Many factors can damage your medication, including heat, air, light, and moisture. Exposure of medication to inappropriate conditions may render them ineffective, or even harmful if ingested. It’s important to keep in mind that where you store your medication can affect its potency and safety. 


Every medication has its own recommended storage condition- from room temperature, to refrigeration, to freezing, therefore it’s advisable to check with your pharmacist about any specific storage instructions. The majority of medications may be stored at room temperature, in a cool dry place. Examples include your dresser drawer, a closet, a storage box, and a shelf. It’s best to avoid the bathroom medicine cabinet, since the heat and moisture from your shower, bath, and sink may damage your medicine. It’s also advisable to avoid the kitchen, since heat from the stove, sink, and any hot appliances can also damage your medicine. Always remember to store your medication out of sight and reach of children and pets, to prevent accidental ingestion.

Now that the warmer weather has arrived, climate changes can also affect the storage conditions of your medication. A medication that should be stored at room temperature means between 15 to 25 degrees Celsius; cool temperature means between 8 to 15 degrees Celsius; refrigeration means between 2 to 8 degrees Celsius; and freezing temperature means -10 to -25 degrees Celsius. Check with your pharmacist for the precise temperature range for your medication.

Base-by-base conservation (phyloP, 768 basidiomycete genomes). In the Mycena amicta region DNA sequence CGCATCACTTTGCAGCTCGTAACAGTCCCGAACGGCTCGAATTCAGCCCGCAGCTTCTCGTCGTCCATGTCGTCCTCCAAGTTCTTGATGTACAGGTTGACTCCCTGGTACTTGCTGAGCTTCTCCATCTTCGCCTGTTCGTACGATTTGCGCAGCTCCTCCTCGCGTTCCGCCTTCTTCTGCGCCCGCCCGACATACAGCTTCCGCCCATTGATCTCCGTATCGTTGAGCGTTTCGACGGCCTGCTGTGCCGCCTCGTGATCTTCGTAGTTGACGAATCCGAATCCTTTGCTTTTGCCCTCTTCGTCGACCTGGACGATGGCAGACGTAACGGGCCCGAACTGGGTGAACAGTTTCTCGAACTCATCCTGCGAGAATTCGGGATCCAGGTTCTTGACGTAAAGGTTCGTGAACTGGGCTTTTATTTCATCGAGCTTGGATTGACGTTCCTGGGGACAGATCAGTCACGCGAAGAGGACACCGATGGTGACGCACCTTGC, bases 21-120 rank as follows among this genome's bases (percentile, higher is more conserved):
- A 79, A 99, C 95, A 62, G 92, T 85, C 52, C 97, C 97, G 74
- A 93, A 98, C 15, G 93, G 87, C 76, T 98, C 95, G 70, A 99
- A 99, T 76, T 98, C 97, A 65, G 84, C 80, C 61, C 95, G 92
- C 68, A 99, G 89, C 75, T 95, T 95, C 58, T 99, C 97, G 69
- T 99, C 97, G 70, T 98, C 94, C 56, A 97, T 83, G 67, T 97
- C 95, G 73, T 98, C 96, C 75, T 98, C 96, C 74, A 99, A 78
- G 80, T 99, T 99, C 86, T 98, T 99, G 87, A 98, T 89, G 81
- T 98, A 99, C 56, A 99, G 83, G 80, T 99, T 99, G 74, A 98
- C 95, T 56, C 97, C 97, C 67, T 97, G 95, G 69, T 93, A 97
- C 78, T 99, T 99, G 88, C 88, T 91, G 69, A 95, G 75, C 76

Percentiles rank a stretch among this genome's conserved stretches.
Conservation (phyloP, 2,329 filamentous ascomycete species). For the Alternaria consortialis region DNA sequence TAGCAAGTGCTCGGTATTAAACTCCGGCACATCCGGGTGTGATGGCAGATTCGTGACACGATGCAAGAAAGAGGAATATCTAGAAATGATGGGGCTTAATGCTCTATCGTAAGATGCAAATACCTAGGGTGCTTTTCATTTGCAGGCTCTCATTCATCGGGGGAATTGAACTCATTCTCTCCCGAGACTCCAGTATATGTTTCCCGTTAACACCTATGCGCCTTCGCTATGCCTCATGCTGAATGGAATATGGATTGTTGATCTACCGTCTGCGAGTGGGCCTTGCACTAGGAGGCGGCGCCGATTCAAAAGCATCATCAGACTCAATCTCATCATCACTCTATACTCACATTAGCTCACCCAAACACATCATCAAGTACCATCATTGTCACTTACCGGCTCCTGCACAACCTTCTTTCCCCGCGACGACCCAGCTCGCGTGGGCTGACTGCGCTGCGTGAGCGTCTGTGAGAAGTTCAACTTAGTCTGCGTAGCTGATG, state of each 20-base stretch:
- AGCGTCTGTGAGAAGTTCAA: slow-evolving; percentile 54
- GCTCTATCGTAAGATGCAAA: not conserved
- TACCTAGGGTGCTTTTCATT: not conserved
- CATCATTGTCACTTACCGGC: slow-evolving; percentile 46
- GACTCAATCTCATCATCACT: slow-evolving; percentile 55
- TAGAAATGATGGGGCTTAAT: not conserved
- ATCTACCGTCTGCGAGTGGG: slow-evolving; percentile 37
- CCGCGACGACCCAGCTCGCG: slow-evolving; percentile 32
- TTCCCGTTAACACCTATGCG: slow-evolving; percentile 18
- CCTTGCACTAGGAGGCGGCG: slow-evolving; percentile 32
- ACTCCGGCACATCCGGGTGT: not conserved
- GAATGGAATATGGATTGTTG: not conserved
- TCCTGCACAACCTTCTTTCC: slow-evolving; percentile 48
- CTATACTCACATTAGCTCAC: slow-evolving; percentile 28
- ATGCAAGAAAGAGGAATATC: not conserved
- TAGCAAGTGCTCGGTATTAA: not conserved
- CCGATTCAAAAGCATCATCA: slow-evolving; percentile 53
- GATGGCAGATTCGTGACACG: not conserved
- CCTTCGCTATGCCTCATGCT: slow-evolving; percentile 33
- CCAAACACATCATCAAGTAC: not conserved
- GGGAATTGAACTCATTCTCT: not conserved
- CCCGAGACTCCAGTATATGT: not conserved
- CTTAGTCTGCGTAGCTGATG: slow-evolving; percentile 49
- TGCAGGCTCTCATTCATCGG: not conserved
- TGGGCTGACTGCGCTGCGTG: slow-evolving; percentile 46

Summer travels are well underway for many people, and it’s important to make sure that your medicine travels safely with you. When packing for a trip, always make sure you store your medication in the original labelled container and carry a copy of the prescription to avoid problems at the border as well as to facilitate drug identification in case of emergency. Do not try to save luggage space by combining medications into a single container. Always bring your medications with you in your carry-on luggage, and consider placing silica packs in medication vials if extended travel is planned in hot/humid environments. 

Common medications with special storage requirements include insulin and liquid antibiotics. Insulin is stable at room temperature for 28-30 days, and insulin that will not be used within that time period or any medication that requires refrigeration must be kept cool for the duration of travel. This can be accomplished using a cooler or a chilled thermos, which should then be refrigerated once the destination is reached. Children’s liquid antibiotics may vary in their recommended storage conditions. Some liquids must be refrigerated (e.g. cephalexin), some should be stored at room temperature (e.g. azithromycin), while others may have different expiry dates depending on which option is chosen (e.g. amoxicillin). Check with your pharmacist about your child’s specific antibiotic.

Being diligent about storing your medication safely and appropriately will help ensure that you get the most out of your medication, and the protection of your health and those around you.

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